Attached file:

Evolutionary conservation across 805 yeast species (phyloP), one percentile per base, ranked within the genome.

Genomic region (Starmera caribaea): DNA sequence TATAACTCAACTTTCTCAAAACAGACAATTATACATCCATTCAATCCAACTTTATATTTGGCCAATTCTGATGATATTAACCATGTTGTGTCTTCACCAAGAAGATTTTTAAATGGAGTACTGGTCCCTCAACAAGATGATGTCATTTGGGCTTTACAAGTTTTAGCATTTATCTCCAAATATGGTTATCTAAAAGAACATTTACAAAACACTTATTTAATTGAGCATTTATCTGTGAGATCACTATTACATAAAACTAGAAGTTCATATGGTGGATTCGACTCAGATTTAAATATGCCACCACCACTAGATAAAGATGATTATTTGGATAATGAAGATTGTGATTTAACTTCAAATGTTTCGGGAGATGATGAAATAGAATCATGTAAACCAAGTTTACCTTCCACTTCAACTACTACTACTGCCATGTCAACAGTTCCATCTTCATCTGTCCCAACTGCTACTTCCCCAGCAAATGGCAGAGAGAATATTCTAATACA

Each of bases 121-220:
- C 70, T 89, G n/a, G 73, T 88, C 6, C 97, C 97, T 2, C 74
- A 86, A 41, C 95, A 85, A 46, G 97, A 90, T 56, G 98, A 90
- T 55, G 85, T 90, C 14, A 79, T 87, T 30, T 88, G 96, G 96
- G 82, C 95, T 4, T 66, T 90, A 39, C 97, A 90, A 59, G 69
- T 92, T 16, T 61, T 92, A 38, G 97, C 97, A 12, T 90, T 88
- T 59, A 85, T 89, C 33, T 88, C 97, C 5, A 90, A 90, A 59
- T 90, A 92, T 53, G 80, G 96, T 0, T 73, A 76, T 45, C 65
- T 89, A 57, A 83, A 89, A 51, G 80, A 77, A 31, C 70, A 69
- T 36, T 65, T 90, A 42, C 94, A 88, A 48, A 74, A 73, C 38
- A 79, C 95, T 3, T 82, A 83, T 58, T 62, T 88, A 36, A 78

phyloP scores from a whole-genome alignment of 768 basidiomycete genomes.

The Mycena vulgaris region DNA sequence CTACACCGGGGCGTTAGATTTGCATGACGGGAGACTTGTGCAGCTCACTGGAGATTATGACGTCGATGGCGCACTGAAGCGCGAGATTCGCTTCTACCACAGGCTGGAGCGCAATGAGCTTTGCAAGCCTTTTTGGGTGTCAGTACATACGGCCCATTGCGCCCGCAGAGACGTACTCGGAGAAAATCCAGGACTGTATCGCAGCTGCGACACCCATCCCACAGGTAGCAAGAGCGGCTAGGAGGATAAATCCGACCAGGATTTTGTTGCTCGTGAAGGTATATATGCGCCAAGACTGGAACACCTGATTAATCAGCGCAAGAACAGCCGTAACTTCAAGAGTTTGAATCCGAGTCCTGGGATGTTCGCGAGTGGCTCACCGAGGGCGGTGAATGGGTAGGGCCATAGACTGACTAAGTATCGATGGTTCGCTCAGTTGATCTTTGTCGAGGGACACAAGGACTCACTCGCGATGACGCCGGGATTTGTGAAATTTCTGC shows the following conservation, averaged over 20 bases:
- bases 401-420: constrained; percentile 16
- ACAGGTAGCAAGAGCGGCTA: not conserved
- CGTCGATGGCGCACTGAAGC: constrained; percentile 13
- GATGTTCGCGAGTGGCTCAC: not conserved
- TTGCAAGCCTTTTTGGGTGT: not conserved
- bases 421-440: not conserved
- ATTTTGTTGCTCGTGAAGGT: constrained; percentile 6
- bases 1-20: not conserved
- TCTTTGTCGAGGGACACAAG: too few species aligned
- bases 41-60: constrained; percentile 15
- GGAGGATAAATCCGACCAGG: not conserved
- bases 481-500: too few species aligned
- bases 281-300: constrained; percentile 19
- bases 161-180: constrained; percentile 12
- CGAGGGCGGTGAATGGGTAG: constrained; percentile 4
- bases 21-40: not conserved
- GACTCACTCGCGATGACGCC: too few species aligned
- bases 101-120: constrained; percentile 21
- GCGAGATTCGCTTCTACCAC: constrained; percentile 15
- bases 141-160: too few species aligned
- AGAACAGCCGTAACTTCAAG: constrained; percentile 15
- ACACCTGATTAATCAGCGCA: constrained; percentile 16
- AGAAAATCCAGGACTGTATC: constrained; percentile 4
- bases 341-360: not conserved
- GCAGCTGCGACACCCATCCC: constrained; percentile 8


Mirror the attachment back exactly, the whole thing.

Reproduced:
Evolutionary conservation across 805 yeast species (phyloP), one percentile per base, ranked within the genome.

Genomic region (Starmera caribaea): DNA sequence TATAACTCAACTTTCTCAAAACAGACAATTATACATCCATTCAATCCAACTTTATATTTGGCCAATTCTGATGATATTAACCATGTTGTGTCTTCACCAAGAAGATTTTTAAATGGAGTACTGGTCCCTCAACAAGATGATGTCATTTGGGCTTTACAAGTTTTAGCATTTATCTCCAAATATGGTTATCTAAAAGAACATTTACAAAACACTTATTTAATTGAGCATTTATCTGTGAGATCACTATTACATAAAACTAGAAGTTCATATGGTGGATTCGACTCAGATTTAAATATGCCACCACCACTAGATAAAGATGATTATTTGGATAATGAAGATTGTGATTTAACTTCAAATGTTTCGGGAGATGATGAAATAGAATCATGTAAACCAAGTTTACCTTCCACTTCAACTACTACTACTGCCATGTCAACAGTTCCATCTTCATCTGTCCCAACTGCTACTTCCCCAGCAAATGGCAGAGAGAATATTCTAATACA

Each of bases 121-220:
- C 70, T 89, G n/a, G 73, T 88, C 6, C 97, C 97, T 2, C 74
- A 86, A 41, C 95, A 85, A 46, G 97, A 90, T 56, G 98, A 90
- T 55, G 85, T 90, C 14, A 79, T 87, T 30, T 88, G 96, G 96
- G 82, C 95, T 4, T 66, T 90, A 39, C 97, A 90, A 59, G 69
- T 92, T 16, T 61, T 92, A 38, G 97, C 97, A 12, T 90, T 88
- T 59, A 85, T 89, C 33, T 88, C 97, C 5, A 90, A 90, A 59
- T 90, A 92, T 53, G 80, G 96, T 0, T 73, A 76, T 45, C 65
- T 89, A 57, A 83, A 89, A 51, G 80, A 77, A 31, C 70, A 69
- T 36, T 65, T 90, A 42, C 94, A 88, A 48, A 74, A 73, C 38
- A 79, C 95, T 3, T 82, A 83, T 58, T 62, T 88, A 36, A 78

phyloP scores from a whole-genome alignment of 768 basidiomycete genomes.

The Mycena vulgaris region DNA sequence CTACACCGGGGCGTTAGATTTGCATGACGGGAGACTTGTGCAGCTCACTGGAGATTATGACGTCGATGGCGCACTGAAGCGCGAGATTCGCTTCTACCACAGGCTGGAGCGCAATGAGCTTTGCAAGCCTTTTTGGGTGTCAGTACATACGGCCCATTGCGCCCGCAGAGACGTACTCGGAGAAAATCCAGGACTGTATCGCAGCTGCGACACCCATCCCACAGGTAGCAAGAGCGGCTAGGAGGATAAATCCGACCAGGATTTTGTTGCTCGTGAAGGTATATATGCGCCAAGACTGGAACACCTGATTAATCAGCGCAAGAACAGCCGTAACTTCAAGAGTTTGAATCCGAGTCCTGGGATGTTCGCGAGTGGCTCACCGAGGGCGGTGAATGGGTAGGGCCATAGACTGACTAAGTATCGATGGTTCGCTCAGTTGATCTTTGTCGAGGGACACAAGGACTCACTCGCGATGACGCCGGGATTTGTGAAATTTCTGC shows the following conservation, averaged over 20 bases:
- bases 401-420: constrained; percentile 16
- ACAGGTAGCAAGAGCGGCTA: not conserved
- CGTCGATGGCGCACTGAAGC: constrained; percentile 13
- GATGTTCGCGAGTGGCTCAC: not conserved
- TTGCAAGCCTTTTTGGGTGT: not conserved
- bases 421-440: not conserved
- ATTTTGTTGCTCGTGAAGGT: constrained; percentile 6
- bases 1-20: not conserved
- TCTTTGTCGAGGGACACAAG: too few species aligned
- bases 41-60: constrained; percentile 15
- GGAGGATAAATCCGACCAGG: not conserved
- bases 481-500: too few species aligned
- bases 281-300: constrained; percentile 19
- bases 161-180: constrained; percentile 12
- CGAGGGCGGTGAATGGGTAG: constrained; percentile 4
- bases 21-40: not conserved
- GACTCACTCGCGATGACGCC: too few species aligned
- bases 101-120: constrained; percentile 21
- GCGAGATTCGCTTCTACCAC: constrained; percentile 15
- bases 141-160: too few species aligned
- AGAACAGCCGTAACTTCAAG: constrained; percentile 15
- ACACCTGATTAATCAGCGCA: constrained; percentile 16
- AGAAAATCCAGGACTGTATC: constrained; percentile 4
- bases 341-360: not conserved
- GCAGCTGCGACACCCATCCC: constrained; percentile 8